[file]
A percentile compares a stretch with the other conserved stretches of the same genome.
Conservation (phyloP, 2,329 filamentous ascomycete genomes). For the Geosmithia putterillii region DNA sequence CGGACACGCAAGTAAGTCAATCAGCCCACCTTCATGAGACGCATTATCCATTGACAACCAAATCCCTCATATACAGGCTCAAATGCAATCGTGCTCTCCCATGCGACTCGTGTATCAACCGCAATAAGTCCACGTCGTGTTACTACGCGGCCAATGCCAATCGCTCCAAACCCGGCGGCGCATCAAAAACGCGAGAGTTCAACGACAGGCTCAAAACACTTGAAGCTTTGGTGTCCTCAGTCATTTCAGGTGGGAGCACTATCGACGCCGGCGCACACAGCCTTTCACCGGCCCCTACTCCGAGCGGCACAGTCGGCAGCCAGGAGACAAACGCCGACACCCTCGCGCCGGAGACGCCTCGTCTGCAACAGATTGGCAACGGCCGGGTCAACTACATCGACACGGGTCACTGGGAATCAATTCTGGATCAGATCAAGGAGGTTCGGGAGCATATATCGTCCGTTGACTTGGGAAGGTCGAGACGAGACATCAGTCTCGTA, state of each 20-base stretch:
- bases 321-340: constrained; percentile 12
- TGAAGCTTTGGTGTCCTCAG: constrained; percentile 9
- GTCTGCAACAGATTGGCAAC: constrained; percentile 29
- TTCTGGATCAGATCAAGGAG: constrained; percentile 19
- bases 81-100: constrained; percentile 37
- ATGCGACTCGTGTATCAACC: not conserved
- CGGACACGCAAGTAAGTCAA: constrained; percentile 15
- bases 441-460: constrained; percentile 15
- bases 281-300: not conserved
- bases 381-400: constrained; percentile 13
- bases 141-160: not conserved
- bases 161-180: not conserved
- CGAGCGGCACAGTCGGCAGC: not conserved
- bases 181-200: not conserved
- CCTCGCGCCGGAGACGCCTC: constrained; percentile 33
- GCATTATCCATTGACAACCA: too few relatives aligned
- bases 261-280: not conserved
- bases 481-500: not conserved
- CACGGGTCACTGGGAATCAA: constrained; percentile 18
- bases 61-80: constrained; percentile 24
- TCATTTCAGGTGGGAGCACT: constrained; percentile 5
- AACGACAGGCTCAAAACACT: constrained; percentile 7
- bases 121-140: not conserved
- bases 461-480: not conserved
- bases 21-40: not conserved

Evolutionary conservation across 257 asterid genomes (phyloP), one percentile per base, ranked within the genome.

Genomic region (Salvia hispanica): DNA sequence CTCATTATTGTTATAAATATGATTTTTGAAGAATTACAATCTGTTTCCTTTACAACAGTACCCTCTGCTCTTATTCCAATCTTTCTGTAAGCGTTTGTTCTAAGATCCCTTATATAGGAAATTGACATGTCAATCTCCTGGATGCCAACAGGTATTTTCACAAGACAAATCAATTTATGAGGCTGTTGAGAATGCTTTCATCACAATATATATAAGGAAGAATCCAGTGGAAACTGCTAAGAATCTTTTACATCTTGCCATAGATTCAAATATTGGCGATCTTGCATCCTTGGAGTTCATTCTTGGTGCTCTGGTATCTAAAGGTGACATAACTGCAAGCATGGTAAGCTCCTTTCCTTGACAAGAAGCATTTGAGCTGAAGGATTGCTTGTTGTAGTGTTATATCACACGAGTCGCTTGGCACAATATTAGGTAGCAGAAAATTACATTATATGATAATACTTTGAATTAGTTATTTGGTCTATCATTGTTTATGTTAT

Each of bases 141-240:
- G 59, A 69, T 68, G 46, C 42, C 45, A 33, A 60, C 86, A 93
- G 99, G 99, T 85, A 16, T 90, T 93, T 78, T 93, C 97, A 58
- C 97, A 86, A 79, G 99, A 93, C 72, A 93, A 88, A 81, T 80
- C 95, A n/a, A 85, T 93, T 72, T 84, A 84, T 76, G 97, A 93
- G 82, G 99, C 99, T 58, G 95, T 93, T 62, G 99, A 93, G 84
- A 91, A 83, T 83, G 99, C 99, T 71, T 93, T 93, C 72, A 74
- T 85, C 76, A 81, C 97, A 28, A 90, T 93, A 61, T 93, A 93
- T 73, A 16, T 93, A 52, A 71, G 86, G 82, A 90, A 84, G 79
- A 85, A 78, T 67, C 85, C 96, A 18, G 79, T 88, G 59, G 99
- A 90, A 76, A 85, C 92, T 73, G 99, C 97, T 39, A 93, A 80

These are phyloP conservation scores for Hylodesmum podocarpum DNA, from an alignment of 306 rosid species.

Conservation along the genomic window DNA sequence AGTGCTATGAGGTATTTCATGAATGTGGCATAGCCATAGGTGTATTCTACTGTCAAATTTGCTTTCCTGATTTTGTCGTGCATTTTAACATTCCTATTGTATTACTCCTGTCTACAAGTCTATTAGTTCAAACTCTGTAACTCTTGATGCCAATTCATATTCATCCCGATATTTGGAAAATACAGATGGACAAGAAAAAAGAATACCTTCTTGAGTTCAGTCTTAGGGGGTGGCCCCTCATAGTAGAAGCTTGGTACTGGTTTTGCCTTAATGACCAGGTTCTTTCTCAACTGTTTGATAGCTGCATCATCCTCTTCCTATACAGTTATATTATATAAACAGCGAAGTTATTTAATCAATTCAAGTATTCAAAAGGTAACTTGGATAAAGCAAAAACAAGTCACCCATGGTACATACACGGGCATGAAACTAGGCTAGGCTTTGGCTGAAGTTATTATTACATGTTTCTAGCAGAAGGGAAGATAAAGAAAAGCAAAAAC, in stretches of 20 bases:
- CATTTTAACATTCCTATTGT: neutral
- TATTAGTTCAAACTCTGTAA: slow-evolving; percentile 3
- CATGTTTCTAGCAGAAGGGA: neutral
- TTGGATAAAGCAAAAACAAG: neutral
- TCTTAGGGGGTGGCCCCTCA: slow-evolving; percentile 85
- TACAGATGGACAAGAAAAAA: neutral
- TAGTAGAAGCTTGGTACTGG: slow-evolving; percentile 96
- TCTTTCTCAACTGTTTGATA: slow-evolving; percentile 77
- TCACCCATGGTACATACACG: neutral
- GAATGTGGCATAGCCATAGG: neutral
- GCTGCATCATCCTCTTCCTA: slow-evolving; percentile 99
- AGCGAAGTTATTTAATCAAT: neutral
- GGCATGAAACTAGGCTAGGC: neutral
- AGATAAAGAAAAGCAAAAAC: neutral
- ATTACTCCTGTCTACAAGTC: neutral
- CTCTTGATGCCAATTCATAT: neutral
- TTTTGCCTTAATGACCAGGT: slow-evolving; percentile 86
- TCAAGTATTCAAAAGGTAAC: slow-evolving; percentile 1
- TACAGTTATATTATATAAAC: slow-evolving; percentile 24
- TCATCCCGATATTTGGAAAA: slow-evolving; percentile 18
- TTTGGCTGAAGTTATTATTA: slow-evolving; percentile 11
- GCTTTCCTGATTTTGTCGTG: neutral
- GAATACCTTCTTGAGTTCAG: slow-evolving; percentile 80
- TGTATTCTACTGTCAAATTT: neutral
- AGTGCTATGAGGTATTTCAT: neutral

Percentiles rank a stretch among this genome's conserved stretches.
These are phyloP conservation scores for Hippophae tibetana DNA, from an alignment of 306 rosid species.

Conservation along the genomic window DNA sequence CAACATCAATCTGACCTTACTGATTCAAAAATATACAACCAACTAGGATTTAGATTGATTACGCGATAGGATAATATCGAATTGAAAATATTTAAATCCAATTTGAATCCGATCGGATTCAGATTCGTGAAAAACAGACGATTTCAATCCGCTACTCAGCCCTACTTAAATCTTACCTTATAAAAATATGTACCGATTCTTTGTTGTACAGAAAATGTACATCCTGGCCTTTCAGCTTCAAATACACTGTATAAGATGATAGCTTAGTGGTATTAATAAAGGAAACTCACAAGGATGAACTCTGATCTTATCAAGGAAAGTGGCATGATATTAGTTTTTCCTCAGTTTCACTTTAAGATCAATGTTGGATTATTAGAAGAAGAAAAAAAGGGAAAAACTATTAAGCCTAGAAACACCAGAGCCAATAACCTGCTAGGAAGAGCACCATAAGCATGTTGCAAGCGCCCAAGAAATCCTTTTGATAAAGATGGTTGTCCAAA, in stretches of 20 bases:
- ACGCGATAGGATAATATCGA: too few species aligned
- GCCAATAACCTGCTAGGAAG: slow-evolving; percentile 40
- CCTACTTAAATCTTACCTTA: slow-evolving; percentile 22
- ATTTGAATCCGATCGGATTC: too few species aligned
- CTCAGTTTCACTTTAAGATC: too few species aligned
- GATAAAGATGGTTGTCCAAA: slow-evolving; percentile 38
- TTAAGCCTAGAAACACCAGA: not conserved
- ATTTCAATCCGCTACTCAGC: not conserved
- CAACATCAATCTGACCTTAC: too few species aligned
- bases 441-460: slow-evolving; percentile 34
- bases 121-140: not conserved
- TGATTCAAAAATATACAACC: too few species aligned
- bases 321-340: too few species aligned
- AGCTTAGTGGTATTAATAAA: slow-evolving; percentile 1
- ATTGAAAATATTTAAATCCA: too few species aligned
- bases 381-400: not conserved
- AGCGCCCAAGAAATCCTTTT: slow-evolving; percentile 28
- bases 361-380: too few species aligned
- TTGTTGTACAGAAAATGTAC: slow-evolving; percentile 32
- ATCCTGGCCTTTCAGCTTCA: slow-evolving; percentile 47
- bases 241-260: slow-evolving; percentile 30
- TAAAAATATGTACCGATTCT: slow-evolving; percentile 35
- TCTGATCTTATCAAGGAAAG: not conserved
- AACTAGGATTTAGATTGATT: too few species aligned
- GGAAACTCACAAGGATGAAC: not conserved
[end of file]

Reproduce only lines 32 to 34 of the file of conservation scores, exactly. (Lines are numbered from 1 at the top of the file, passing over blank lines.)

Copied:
- G 99, G 99, T 85, A 16, T 90, T 93, T 78, T 93, C 97, A 58
- C 97, A 86, A 79, G 99, A 93, C 72, A 93, A 88, A 81, T 80
- C 95, A n/a, A 85, T 93, T 72, T 84, A 84, T 76, G 97, A 93